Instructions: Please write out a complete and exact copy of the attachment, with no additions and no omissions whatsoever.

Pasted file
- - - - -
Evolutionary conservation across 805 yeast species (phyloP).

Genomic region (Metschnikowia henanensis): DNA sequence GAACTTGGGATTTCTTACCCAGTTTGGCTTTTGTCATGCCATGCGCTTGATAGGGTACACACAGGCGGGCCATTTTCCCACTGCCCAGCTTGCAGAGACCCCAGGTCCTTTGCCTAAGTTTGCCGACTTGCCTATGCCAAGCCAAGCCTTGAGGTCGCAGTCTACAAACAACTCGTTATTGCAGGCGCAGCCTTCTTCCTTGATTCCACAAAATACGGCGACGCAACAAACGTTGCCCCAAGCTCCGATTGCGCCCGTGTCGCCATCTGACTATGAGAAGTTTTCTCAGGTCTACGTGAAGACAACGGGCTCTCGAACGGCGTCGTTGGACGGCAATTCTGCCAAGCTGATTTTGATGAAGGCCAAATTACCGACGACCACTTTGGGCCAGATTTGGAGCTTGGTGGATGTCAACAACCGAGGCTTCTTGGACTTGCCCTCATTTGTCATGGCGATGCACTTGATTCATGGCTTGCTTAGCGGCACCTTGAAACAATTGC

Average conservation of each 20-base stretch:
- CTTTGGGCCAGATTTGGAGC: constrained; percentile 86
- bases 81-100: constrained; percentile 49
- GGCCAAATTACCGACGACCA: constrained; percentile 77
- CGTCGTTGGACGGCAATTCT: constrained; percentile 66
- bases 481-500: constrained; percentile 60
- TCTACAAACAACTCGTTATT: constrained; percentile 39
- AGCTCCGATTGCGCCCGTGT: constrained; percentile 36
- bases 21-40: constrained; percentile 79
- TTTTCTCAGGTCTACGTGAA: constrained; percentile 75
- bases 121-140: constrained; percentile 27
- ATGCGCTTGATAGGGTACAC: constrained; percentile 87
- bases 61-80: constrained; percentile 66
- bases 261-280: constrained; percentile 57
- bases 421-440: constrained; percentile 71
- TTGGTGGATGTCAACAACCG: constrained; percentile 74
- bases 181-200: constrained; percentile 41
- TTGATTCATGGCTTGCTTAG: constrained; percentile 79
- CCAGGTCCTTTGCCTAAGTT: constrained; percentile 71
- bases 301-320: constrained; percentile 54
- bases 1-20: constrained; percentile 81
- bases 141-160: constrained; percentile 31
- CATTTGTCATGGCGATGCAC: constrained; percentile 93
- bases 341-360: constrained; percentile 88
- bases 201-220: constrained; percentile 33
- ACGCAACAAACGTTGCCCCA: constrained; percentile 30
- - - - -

Evolutionary conservation across 805 yeast species (phyloP).

Genomic region (Metschnikowia henanensis): DNA sequence GAACTTGGGATTTCTTACCCAGTTTGGCTTTTGTCATGCCATGCGCTTGATAGGGTACACACAGGCGGGCCATTTTCCCACTGCCCAGCTTGCAGAGACCCCAGGTCCTTTGCCTAAGTTTGCCGACTTGCCTATGCCAAGCCAAGCCTTGAGGTCGCAGTCTACAAACAACTCGTTATTGCAGGCGCAGCCTTCTTCCTTGATTCCACAAAATACGGCGACGCAACAAACGTTGCCCCAAGCTCCGATTGCGCCCGTGTCGCCATCTGACTATGAGAAGTTTTCTCAGGTCTACGTGAAGACAACGGGCTCTCGAACGGCGTCGTTGGACGGCAATTCTGCCAAGCTGATTTTGATGAAGGCCAAATTACCGACGACCACTTTGGGCCAGATTTGGAGCTTGGTGGATGTCAACAACCGAGGCTTCTTGGACTTGCCCTCATTTGTCATGGCGATGCACTTGATTCATGGCTTGCTTAGCGGCACCTTGAAACAATTGC

Average conservation of each 20-base stretch:
- CTTTGGGCCAGATTTGGAGC: constrained; percentile 86
- bases 81-100: constrained; percentile 49
- GGCCAAATTACCGACGACCA: constrained; percentile 77
- CGTCGTTGGACGGCAATTCT: constrained; percentile 66
- bases 481-500: constrained; percentile 60
- TCTACAAACAACTCGTTATT: constrained; percentile 39
- AGCTCCGATTGCGCCCGTGT: constrained; percentile 36
- bases 21-40: constrained; percentile 79
- TTTTCTCAGGTCTACGTGAA: constrained; percentile 75
- bases 121-140: constrained; percentile 27
- ATGCGCTTGATAGGGTACAC: constrained; percentile 87
- bases 61-80: constrained; percentile 66
- bases 261-280: constrained; percentile 57
- bases 421-440: constrained; percentile 71
- TTGGTGGATGTCAACAACCG: constrained; percentile 74
- bases 181-200: constrained; percentile 41
- TTGATTCATGGCTTGCTTAG: constrained; percentile 79
- CCAGGTCCTTTGCCTAAGTT: constrained; percentile 71
- bases 301-320: constrained; percentile 54
- bases 1-20: constrained; percentile 81
- bases 141-160: constrained; percentile 31
- CATTTGTCATGGCGATGCAC: constrained; percentile 93
- bases 341-360: constrained; percentile 88
- bases 201-220: constrained; percentile 33
- ACGCAACAAACGTTGCCCCA: constrained; percentile 30